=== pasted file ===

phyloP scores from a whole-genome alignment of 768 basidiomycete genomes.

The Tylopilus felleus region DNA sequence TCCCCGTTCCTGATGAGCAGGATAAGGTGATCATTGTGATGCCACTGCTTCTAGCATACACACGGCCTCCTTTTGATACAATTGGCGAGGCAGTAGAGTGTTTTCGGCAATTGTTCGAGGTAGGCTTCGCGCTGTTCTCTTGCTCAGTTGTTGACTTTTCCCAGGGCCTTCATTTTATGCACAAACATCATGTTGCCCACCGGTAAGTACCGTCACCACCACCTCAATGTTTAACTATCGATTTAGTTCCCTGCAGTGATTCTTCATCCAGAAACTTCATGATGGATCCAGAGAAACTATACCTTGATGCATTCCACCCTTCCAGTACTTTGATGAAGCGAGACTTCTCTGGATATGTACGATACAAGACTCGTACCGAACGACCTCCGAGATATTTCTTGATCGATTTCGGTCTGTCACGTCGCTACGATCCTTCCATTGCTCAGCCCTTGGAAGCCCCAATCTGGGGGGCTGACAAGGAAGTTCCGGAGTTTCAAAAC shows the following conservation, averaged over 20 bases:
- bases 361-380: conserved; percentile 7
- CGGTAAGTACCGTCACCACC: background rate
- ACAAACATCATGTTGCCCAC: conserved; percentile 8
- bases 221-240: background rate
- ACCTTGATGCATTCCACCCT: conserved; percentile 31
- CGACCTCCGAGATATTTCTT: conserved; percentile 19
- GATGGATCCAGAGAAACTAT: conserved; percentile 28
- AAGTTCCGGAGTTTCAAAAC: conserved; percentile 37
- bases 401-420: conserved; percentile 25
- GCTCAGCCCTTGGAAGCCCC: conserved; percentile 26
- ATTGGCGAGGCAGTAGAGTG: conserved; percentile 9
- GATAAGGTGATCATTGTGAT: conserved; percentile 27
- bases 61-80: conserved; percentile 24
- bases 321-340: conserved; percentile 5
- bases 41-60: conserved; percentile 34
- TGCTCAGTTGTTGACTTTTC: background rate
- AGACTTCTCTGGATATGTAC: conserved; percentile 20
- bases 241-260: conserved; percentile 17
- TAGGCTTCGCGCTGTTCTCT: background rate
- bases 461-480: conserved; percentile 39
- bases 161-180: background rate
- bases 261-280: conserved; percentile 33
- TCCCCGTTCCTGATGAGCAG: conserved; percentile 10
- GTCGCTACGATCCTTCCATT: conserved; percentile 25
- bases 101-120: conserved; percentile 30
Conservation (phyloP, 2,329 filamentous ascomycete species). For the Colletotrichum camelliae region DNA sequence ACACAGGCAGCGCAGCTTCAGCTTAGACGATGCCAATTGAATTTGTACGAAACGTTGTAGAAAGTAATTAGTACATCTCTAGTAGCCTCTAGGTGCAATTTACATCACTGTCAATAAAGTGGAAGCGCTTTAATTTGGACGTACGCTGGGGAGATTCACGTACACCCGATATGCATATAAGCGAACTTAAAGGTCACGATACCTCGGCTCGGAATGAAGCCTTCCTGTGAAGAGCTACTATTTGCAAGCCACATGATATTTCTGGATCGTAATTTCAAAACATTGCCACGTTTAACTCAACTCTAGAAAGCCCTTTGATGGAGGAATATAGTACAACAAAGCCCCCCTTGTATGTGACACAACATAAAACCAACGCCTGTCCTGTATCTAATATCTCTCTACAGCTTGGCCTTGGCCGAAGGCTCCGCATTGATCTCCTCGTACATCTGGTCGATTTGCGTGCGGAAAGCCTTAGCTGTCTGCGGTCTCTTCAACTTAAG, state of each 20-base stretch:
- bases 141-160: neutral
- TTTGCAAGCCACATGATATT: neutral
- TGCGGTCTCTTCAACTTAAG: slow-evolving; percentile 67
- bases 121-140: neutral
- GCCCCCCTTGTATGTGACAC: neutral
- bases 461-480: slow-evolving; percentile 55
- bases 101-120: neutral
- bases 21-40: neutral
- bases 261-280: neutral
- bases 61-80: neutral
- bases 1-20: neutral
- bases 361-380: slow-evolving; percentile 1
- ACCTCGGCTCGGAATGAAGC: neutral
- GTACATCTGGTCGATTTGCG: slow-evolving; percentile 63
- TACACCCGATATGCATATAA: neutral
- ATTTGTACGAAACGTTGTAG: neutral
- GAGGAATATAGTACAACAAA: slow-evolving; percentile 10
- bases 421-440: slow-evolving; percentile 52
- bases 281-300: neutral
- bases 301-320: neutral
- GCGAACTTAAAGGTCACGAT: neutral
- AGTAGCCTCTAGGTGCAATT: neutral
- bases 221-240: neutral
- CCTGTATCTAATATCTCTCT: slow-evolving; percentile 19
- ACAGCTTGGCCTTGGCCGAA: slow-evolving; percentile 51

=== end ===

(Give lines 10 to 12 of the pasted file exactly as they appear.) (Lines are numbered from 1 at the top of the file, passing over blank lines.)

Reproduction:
- AAGTTCCGGAGTTTCAAAAC: conserved; percentile 37
- bases 401-420: conserved; percentile 25
- GCTCAGCCCTTGGAAGCCCC: conserved; percentile 26